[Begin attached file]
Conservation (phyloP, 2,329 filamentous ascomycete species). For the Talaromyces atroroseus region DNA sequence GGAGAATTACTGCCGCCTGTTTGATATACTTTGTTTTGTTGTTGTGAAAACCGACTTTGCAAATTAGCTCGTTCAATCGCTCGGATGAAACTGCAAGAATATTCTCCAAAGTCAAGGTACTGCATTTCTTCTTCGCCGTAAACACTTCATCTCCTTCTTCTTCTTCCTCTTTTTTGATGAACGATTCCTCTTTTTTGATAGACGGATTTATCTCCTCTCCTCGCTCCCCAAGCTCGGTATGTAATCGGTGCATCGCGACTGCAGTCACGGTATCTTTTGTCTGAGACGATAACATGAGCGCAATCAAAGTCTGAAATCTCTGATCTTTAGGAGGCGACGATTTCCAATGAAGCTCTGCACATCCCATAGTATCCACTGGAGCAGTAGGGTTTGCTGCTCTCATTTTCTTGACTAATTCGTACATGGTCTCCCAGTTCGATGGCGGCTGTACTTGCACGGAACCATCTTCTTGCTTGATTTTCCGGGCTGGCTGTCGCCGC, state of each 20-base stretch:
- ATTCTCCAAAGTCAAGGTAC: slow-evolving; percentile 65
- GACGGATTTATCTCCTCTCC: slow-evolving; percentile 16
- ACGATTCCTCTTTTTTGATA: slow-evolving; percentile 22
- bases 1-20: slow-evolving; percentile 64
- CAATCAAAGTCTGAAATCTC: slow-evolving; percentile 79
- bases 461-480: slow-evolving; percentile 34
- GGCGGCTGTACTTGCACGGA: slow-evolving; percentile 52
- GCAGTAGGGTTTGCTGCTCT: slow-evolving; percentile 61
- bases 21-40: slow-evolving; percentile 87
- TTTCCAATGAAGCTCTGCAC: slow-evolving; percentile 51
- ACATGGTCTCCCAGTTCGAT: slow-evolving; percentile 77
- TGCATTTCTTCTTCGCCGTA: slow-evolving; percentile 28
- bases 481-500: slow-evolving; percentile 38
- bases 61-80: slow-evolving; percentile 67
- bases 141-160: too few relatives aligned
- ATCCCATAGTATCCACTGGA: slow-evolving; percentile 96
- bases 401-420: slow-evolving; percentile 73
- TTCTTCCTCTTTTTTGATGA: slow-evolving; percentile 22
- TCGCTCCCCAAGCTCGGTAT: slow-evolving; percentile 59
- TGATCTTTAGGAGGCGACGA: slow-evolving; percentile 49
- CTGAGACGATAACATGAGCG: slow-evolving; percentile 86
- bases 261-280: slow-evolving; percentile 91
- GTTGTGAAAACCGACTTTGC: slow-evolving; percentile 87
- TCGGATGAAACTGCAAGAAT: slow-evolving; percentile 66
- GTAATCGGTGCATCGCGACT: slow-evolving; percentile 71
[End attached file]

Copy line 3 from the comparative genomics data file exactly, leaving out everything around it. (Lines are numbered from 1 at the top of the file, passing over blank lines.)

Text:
- GACGGATTTATCTCCTCTCC: slow-evolving; percentile 16